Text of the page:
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Yoshioka Myorinni
Native name
Birth nameMyōrin (妙林)
Born16th century
DiedUnknown date
AllegianceGoshichi no kiri inverted.svg Toyotomi clan
Japanese Crest daki Gyouyou.svg Ōtomo clan
UnitYoshioka clan
Battles/warsKyūshū Campaign
* Siege of Toshimitsu
* Battle of Terajihama

Myōrin (妙林) or Yoshioka Myorinni (吉岡妙林尼) was a late-Sengoku period female warrior onna-bugeisha. She was the wife of Yoshioka Akioki and served Otomo clan in Bungo. She was the heroic woman who defended the Otomo clan in the Kyūshū campaign against Shimazu's army.[1]


In 1578 Akioki died in the Battle of Mimikawa against Shimazu army, thus his son Yoshioka Munemasu succeeded Yoshioka clan at the age of ten, because he was very young Myorin took over the administration and acted as counselor for Munemasu. Luís Fróis describes that a woman ruled an area that is currently the Ōita city, probably that woman was Myorin. She in fact proved to be highly capable in the peacetime administration of the castle, but the course of her life had completely changed.[2] Bolstered by their victory over Ryuzoji Takanobu at the Battle of Okita-Nawate in 1584, the Shimazu of Satsuma moved against the Ōtomo in 1586, concentrating their attacks upon the three fortresses of Funai, Tsurusaki and Usuki, a series of battles known as Kyushu campaign. The last pass to Satsuma conquer Kyūshū island.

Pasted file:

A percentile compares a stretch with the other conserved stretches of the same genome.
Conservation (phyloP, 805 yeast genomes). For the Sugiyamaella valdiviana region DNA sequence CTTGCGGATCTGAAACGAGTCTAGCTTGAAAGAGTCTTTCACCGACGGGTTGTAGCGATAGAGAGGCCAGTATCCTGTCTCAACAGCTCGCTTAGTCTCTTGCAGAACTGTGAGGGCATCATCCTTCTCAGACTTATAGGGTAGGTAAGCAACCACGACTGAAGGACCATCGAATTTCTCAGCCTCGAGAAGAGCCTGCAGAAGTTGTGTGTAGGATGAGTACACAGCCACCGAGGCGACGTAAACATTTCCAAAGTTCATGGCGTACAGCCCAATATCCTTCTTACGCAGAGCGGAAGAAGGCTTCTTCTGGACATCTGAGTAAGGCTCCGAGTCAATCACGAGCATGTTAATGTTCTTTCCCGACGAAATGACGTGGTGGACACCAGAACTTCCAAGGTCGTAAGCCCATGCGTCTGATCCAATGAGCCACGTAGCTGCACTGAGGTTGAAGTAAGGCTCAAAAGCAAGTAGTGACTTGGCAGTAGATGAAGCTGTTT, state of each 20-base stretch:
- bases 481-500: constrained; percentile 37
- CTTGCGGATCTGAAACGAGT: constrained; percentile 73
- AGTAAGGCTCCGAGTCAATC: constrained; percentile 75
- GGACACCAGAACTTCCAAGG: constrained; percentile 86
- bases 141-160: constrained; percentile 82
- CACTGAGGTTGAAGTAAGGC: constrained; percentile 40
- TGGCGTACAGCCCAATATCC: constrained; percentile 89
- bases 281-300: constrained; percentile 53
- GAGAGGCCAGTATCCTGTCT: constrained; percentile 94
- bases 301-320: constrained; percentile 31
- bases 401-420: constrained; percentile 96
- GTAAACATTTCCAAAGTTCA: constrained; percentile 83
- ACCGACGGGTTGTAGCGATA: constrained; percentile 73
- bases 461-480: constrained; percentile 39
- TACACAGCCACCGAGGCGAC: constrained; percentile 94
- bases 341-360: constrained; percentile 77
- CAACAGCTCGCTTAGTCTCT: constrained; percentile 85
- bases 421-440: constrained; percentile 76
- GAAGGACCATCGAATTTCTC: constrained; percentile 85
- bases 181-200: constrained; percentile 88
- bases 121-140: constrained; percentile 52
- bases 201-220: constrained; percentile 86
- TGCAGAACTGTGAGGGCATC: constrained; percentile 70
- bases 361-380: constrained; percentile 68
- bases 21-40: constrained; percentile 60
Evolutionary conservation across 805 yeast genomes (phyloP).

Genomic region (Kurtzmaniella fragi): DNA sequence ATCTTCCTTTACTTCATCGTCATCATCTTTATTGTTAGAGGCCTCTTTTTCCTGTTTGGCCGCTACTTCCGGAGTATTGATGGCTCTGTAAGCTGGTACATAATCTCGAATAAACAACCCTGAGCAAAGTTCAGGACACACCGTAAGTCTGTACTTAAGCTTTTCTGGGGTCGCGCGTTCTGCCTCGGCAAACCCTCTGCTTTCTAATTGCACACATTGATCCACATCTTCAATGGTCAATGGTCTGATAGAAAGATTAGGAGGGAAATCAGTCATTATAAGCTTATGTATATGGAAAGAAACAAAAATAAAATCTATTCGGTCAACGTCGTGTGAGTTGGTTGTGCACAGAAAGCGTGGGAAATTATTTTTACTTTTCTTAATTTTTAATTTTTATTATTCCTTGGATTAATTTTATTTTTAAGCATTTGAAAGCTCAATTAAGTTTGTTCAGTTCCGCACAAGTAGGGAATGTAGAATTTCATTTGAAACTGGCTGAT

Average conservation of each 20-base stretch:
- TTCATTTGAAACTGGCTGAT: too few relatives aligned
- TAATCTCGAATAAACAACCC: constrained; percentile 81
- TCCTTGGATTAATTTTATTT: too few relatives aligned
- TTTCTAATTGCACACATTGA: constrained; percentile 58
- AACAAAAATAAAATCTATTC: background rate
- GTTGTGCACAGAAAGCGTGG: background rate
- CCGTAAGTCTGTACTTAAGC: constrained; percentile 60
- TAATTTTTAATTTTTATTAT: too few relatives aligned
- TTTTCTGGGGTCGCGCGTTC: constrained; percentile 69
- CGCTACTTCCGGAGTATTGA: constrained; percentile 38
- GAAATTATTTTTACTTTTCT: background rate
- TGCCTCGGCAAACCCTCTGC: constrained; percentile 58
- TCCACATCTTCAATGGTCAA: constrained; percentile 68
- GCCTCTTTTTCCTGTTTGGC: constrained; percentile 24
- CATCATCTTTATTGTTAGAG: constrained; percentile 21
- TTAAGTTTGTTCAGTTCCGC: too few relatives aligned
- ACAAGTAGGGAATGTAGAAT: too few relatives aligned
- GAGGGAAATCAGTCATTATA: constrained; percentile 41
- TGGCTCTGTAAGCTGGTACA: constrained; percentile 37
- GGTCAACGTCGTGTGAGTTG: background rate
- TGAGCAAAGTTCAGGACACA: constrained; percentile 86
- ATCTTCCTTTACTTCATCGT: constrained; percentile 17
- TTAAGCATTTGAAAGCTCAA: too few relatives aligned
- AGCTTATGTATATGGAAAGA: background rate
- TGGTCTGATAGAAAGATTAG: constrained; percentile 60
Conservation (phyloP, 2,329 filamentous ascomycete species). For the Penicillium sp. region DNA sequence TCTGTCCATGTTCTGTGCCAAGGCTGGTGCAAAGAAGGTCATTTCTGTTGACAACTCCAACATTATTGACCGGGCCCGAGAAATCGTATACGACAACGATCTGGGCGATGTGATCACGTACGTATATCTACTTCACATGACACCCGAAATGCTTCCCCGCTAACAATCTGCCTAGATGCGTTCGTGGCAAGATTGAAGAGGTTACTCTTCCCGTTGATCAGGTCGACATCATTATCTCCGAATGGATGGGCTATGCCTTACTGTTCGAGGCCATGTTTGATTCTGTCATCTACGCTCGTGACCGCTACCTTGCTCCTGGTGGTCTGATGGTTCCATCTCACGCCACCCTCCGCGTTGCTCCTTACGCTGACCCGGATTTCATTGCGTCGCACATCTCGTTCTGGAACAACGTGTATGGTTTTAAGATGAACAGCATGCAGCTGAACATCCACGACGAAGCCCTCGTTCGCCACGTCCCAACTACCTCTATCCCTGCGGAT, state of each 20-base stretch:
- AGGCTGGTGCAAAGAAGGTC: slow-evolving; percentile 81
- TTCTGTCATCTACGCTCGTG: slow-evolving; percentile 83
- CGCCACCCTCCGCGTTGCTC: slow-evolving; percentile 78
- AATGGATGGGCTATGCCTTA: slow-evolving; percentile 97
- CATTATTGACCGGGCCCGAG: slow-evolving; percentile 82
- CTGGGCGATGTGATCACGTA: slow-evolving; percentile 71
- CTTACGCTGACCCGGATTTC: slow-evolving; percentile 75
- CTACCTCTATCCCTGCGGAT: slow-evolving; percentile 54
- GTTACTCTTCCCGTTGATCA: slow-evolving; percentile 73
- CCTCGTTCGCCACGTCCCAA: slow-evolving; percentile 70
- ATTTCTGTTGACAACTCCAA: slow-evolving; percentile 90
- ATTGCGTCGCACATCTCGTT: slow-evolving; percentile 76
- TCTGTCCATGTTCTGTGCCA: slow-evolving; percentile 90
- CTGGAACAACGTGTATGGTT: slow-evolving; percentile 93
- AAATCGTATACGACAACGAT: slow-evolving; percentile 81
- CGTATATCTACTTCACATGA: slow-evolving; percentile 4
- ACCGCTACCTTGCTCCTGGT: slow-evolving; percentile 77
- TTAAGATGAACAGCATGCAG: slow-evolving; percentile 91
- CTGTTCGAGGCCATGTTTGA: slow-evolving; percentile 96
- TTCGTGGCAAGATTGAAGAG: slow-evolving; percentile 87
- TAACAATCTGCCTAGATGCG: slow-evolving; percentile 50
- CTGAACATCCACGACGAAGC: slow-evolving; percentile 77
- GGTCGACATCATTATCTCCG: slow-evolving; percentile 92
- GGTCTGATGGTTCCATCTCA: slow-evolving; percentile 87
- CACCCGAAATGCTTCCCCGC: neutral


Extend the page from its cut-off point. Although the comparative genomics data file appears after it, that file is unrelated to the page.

Preparations for the siege[edit]

Shimazu Iehisa the commander of Shimazu army, ordered his general to siege Tsurusaki castle with 3,000 soldiers in December 1585. As Munemasu was at Usuki castle with Otomo Yoshihige, there remained quite limited soldiers in the castle. But Myōrin decided to resist against Shimazu, she strengthened small Tsurusaki castle digging the moats, placing the fences and boards as wall. Beside many pitfalls were made at the muddy ground around the castle, hidden by grasses. As the narrow path at the south of the castle is an expected approach route, a combination of wall and pits was added to stop the enemy. Ropes with bells were placed along the forest. Myōrin gathered local residents and armed, then waited for the arrival of Shimazu army.[3]